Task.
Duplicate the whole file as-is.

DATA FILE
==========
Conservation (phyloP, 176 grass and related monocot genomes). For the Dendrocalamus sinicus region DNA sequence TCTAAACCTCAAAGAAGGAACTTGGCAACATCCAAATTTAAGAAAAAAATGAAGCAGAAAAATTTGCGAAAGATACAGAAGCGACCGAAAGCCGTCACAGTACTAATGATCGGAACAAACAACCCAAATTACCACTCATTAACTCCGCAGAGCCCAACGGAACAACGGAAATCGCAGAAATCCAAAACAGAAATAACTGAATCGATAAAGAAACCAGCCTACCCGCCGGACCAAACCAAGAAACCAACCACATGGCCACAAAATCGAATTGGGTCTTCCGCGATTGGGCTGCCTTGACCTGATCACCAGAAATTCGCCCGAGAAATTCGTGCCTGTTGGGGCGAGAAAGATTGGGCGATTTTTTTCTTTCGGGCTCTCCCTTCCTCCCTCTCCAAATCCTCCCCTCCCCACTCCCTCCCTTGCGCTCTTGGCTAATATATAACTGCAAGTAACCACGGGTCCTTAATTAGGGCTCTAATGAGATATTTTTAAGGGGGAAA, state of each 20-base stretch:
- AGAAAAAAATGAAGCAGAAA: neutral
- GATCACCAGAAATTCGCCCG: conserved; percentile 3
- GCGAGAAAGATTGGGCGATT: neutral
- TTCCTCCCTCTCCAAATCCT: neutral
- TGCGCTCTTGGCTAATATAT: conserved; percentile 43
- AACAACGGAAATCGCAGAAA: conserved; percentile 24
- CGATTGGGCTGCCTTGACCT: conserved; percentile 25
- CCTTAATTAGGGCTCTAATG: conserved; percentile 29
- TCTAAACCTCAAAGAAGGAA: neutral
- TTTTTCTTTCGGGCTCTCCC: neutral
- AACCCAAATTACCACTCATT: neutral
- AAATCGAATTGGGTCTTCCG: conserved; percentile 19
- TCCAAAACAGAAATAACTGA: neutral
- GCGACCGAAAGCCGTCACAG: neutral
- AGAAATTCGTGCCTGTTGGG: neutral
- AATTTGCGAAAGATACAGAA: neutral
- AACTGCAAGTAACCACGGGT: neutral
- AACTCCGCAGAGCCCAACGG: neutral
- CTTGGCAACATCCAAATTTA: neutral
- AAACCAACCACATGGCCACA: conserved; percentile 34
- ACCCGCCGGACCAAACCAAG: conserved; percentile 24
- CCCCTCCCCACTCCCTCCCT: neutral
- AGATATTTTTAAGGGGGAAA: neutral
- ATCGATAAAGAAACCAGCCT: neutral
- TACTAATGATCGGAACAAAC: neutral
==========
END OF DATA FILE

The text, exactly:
Conservation (phyloP, 176 grass and related monocot genomes). For the Dendrocalamus sinicus region DNA sequence TCTAAACCTCAAAGAAGGAACTTGGCAACATCCAAATTTAAGAAAAAAATGAAGCAGAAAAATTTGCGAAAGATACAGAAGCGACCGAAAGCCGTCACAGTACTAATGATCGGAACAAACAACCCAAATTACCACTCATTAACTCCGCAGAGCCCAACGGAACAACGGAAATCGCAGAAATCCAAAACAGAAATAACTGAATCGATAAAGAAACCAGCCTACCCGCCGGACCAAACCAAGAAACCAACCACATGGCCACAAAATCGAATTGGGTCTTCCGCGATTGGGCTGCCTTGACCTGATCACCAGAAATTCGCCCGAGAAATTCGTGCCTGTTGGGGCGAGAAAGATTGGGCGATTTTTTTCTTTCGGGCTCTCCCTTCCTCCCTCTCCAAATCCTCCCCTCCCCACTCCCTCCCTTGCGCTCTTGGCTAATATATAACTGCAAGTAACCACGGGTCCTTAATTAGGGCTCTAATGAGATATTTTTAAGGGGGAAA, state of each 20-base stretch:
- AGAAAAAAATGAAGCAGAAA: neutral
- GATCACCAGAAATTCGCCCG: conserved; percentile 3
- GCGAGAAAGATTGGGCGATT: neutral
- TTCCTCCCTCTCCAAATCCT: neutral
- TGCGCTCTTGGCTAATATAT: conserved; percentile 43
- AACAACGGAAATCGCAGAAA: conserved; percentile 24
- CGATTGGGCTGCCTTGACCT: conserved; percentile 25
- CCTTAATTAGGGCTCTAATG: conserved; percentile 29
- TCTAAACCTCAAAGAAGGAA: neutral
- TTTTTCTTTCGGGCTCTCCC: neutral
- AACCCAAATTACCACTCATT: neutral
- AAATCGAATTGGGTCTTCCG: conserved; percentile 19
- TCCAAAACAGAAATAACTGA: neutral
- GCGACCGAAAGCCGTCACAG: neutral
- AGAAATTCGTGCCTGTTGGG: neutral
- AATTTGCGAAAGATACAGAA: neutral
- AACTGCAAGTAACCACGGGT: neutral
- AACTCCGCAGAGCCCAACGG: neutral
- CTTGGCAACATCCAAATTTA: neutral
- AAACCAACCACATGGCCACA: conserved; percentile 34
- ACCCGCCGGACCAAACCAAG: conserved; percentile 24
- CCCCTCCCCACTCCCTCCCT: neutral
- AGATATTTTTAAGGGGGAAA: neutral
- ATCGATAAAGAAACCAGCCT: neutral
- TACTAATGATCGGAACAAAC: neutral